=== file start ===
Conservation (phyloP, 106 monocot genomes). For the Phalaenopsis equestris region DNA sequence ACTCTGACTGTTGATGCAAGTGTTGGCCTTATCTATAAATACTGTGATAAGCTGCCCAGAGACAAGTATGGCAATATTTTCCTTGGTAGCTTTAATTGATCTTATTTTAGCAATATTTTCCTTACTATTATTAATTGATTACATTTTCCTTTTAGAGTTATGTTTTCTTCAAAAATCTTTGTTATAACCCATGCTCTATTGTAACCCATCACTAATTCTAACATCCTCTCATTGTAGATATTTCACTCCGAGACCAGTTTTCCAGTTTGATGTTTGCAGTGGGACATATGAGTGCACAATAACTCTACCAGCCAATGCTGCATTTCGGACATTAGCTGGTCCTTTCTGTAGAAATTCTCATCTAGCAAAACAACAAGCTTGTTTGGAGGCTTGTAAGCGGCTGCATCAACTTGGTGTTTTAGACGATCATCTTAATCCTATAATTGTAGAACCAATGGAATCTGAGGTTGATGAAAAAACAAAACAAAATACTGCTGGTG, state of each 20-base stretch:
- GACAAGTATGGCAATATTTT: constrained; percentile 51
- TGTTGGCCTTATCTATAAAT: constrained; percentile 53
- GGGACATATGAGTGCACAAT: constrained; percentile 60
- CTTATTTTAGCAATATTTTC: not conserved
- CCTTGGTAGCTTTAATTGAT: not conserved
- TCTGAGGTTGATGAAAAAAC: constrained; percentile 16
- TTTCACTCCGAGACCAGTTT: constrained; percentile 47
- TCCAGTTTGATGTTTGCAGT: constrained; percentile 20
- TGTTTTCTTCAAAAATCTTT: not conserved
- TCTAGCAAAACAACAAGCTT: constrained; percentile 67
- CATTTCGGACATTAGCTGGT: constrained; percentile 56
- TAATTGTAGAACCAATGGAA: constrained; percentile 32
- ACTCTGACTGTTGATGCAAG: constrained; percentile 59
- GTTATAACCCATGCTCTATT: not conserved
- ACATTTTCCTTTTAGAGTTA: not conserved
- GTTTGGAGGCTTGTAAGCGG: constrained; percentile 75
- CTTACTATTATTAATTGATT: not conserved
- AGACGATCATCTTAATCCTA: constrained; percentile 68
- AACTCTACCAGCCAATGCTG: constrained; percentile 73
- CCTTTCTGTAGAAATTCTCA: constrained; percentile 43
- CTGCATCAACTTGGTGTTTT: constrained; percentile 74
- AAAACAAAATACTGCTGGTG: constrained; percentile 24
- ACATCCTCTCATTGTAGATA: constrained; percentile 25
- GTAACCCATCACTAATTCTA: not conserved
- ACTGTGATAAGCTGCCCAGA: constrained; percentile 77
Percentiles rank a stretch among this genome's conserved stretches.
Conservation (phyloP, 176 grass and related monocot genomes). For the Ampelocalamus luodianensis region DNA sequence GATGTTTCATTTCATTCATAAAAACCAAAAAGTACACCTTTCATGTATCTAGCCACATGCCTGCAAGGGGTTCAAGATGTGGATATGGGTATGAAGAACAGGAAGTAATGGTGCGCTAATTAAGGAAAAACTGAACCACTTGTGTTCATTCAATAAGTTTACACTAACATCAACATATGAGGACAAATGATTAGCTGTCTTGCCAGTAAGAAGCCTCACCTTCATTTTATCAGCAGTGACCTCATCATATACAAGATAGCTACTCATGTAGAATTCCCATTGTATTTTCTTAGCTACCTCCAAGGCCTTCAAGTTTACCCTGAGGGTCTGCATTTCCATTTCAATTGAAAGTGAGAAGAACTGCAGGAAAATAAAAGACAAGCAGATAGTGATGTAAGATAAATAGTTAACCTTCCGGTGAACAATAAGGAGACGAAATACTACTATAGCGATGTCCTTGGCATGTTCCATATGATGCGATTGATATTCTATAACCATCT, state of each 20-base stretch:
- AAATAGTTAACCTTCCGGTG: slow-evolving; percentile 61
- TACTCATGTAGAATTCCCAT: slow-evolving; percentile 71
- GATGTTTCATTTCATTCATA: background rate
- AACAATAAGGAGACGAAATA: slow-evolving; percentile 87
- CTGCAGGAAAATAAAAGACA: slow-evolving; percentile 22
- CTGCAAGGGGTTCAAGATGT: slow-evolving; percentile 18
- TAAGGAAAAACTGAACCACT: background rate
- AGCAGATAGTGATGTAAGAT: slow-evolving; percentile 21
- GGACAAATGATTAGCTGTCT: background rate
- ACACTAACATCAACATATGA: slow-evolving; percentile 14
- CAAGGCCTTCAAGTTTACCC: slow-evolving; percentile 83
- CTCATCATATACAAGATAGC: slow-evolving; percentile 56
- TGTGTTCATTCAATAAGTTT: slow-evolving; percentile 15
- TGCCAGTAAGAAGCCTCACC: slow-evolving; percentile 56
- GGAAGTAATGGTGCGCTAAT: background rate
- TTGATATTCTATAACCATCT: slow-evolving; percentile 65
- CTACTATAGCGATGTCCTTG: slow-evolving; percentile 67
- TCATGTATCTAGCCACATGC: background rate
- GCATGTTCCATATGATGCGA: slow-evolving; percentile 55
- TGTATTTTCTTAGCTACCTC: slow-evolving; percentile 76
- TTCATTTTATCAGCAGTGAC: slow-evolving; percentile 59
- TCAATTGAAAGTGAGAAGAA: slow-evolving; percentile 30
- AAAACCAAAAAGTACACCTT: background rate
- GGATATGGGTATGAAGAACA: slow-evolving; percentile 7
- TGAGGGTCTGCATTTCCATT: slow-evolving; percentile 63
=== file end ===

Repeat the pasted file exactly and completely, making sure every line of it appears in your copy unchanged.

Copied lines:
Conservation (phyloP, 106 monocot genomes). For the Phalaenopsis equestris region DNA sequence ACTCTGACTGTTGATGCAAGTGTTGGCCTTATCTATAAATACTGTGATAAGCTGCCCAGAGACAAGTATGGCAATATTTTCCTTGGTAGCTTTAATTGATCTTATTTTAGCAATATTTTCCTTACTATTATTAATTGATTACATTTTCCTTTTAGAGTTATGTTTTCTTCAAAAATCTTTGTTATAACCCATGCTCTATTGTAACCCATCACTAATTCTAACATCCTCTCATTGTAGATATTTCACTCCGAGACCAGTTTTCCAGTTTGATGTTTGCAGTGGGACATATGAGTGCACAATAACTCTACCAGCCAATGCTGCATTTCGGACATTAGCTGGTCCTTTCTGTAGAAATTCTCATCTAGCAAAACAACAAGCTTGTTTGGAGGCTTGTAAGCGGCTGCATCAACTTGGTGTTTTAGACGATCATCTTAATCCTATAATTGTAGAACCAATGGAATCTGAGGTTGATGAAAAAACAAAACAAAATACTGCTGGTG, state of each 20-base stretch:
- GACAAGTATGGCAATATTTT: constrained; percentile 51
- TGTTGGCCTTATCTATAAAT: constrained; percentile 53
- GGGACATATGAGTGCACAAT: constrained; percentile 60
- CTTATTTTAGCAATATTTTC: not conserved
- CCTTGGTAGCTTTAATTGAT: not conserved
- TCTGAGGTTGATGAAAAAAC: constrained; percentile 16
- TTTCACTCCGAGACCAGTTT: constrained; percentile 47
- TCCAGTTTGATGTTTGCAGT: constrained; percentile 20
- TGTTTTCTTCAAAAATCTTT: not conserved
- TCTAGCAAAACAACAAGCTT: constrained; percentile 67
- CATTTCGGACATTAGCTGGT: constrained; percentile 56
- TAATTGTAGAACCAATGGAA: constrained; percentile 32
- ACTCTGACTGTTGATGCAAG: constrained; percentile 59
- GTTATAACCCATGCTCTATT: not conserved
- ACATTTTCCTTTTAGAGTTA: not conserved
- GTTTGGAGGCTTGTAAGCGG: constrained; percentile 75
- CTTACTATTATTAATTGATT: not conserved
- AGACGATCATCTTAATCCTA: constrained; percentile 68
- AACTCTACCAGCCAATGCTG: constrained; percentile 73
- CCTTTCTGTAGAAATTCTCA: constrained; percentile 43
- CTGCATCAACTTGGTGTTTT: constrained; percentile 74
- AAAACAAAATACTGCTGGTG: constrained; percentile 24
- ACATCCTCTCATTGTAGATA: constrained; percentile 25
- GTAACCCATCACTAATTCTA: not conserved
- ACTGTGATAAGCTGCCCAGA: constrained; percentile 77
Percentiles rank a stretch among this genome's conserved stretches.
Conservation (phyloP, 176 grass and related monocot genomes). For the Ampelocalamus luodianensis region DNA sequence GATGTTTCATTTCATTCATAAAAACCAAAAAGTACACCTTTCATGTATCTAGCCACATGCCTGCAAGGGGTTCAAGATGTGGATATGGGTATGAAGAACAGGAAGTAATGGTGCGCTAATTAAGGAAAAACTGAACCACTTGTGTTCATTCAATAAGTTTACACTAACATCAACATATGAGGACAAATGATTAGCTGTCTTGCCAGTAAGAAGCCTCACCTTCATTTTATCAGCAGTGACCTCATCATATACAAGATAGCTACTCATGTAGAATTCCCATTGTATTTTCTTAGCTACCTCCAAGGCCTTCAAGTTTACCCTGAGGGTCTGCATTTCCATTTCAATTGAAAGTGAGAAGAACTGCAGGAAAATAAAAGACAAGCAGATAGTGATGTAAGATAAATAGTTAACCTTCCGGTGAACAATAAGGAGACGAAATACTACTATAGCGATGTCCTTGGCATGTTCCATATGATGCGATTGATATTCTATAACCATCT, state of each 20-base stretch:
- AAATAGTTAACCTTCCGGTG: slow-evolving; percentile 61
- TACTCATGTAGAATTCCCAT: slow-evolving; percentile 71
- GATGTTTCATTTCATTCATA: background rate
- AACAATAAGGAGACGAAATA: slow-evolving; percentile 87
- CTGCAGGAAAATAAAAGACA: slow-evolving; percentile 22
- CTGCAAGGGGTTCAAGATGT: slow-evolving; percentile 18
- TAAGGAAAAACTGAACCACT: background rate
- AGCAGATAGTGATGTAAGAT: slow-evolving; percentile 21
- GGACAAATGATTAGCTGTCT: background rate
- ACACTAACATCAACATATGA: slow-evolving; percentile 14
- CAAGGCCTTCAAGTTTACCC: slow-evolving; percentile 83
- CTCATCATATACAAGATAGC: slow-evolving; percentile 56
- TGTGTTCATTCAATAAGTTT: slow-evolving; percentile 15
- TGCCAGTAAGAAGCCTCACC: slow-evolving; percentile 56
- GGAAGTAATGGTGCGCTAAT: background rate
- TTGATATTCTATAACCATCT: slow-evolving; percentile 65
- CTACTATAGCGATGTCCTTG: slow-evolving; percentile 67
- TCATGTATCTAGCCACATGC: background rate
- GCATGTTCCATATGATGCGA: slow-evolving; percentile 55
- TGTATTTTCTTAGCTACCTC: slow-evolving; percentile 76
- TTCATTTTATCAGCAGTGAC: slow-evolving; percentile 59
- TCAATTGAAAGTGAGAAGAA: slow-evolving; percentile 30
- AAAACCAAAAAGTACACCTT: background rate
- GGATATGGGTATGAAGAACA: slow-evolving; percentile 7
- TGAGGGTCTGCATTTCCATT: slow-evolving; percentile 63